Seduced, Abandoned, and Reborn: Visions of Youth in Middle-Class America, 1780-1850
University of Pennsylvania Press
By Rodney Hessinger
Seduced, Abandoned, and Reborn exposes the fears expressed by elders about young people in the early American republic. Those authors, educators, and moral reformers who aspired to guide youth into respectable stations perceived new dangers in the decades following independence. Battling a range of seducers in the burgeoning marketplace of early America, from corrupt peers to licentious prostitutes, from pornographic authors to firebrand preachers, these self-proclaimed moral guardians crafted advice and institutions for youth, hoping to guide them safely away from harm and toward success. By penning didactic novels and advice books while building reform institutions and colleges, they sought to lead youth into dutiful behavior. But, thrust into the market themselves, these moral guides were forced to compromise their messages to find a popular audience. Nonetheless, their calls for order did have lasting impact. In urban centers in the Northeast, middle-class Americans became increasingly committed to their notions of chastity, piety, and hard work.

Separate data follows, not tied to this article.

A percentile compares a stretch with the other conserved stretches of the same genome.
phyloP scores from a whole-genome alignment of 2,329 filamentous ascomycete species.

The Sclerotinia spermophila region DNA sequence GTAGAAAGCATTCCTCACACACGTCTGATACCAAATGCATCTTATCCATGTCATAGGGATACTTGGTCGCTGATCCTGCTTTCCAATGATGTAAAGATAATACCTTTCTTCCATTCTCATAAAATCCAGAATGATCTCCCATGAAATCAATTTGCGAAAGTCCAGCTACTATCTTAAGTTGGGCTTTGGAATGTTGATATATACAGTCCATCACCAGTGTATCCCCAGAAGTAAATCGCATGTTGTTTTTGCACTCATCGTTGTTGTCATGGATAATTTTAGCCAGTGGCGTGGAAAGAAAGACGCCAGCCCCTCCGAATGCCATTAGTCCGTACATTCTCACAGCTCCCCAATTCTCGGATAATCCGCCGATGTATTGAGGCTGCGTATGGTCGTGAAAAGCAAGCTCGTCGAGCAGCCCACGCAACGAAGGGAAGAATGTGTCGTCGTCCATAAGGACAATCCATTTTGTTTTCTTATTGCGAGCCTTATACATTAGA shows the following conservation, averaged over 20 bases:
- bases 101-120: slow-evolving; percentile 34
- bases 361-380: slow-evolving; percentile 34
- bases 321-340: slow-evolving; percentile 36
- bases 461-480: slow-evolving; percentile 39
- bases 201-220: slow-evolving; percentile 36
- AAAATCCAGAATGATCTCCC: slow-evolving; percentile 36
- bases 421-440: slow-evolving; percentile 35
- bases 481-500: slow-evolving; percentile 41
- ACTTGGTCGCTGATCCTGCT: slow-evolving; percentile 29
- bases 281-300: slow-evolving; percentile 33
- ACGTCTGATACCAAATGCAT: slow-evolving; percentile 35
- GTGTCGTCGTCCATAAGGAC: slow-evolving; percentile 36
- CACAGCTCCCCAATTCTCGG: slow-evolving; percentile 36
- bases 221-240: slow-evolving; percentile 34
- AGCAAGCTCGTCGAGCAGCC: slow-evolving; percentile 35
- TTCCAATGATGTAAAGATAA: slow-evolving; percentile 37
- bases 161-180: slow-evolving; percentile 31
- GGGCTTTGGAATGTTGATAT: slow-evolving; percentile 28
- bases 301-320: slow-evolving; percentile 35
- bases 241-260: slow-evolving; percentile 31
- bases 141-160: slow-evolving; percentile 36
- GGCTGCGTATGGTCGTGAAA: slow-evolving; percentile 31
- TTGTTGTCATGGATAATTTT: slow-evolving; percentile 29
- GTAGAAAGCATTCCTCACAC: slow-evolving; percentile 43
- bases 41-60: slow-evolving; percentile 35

Focusing on popular publications and large urban centers, Hessinger draws a portrait of deeply troubled reformers, men and women, who worried incessantly about the vulnerability of youth to the perils of prostitution, promiscuity, misbehavior, and revolt.
Benefiting from new insights in cultural history, Seduced, Abandoned, and Reborn looks at the way the categories of gender, age, and class took rhetorical shape in the early republic. In trying to steer young adults away from danger, these advisors created values that came to define the emerging middle class of urban America.
Rodney Hessinger teaches history at Hiram College.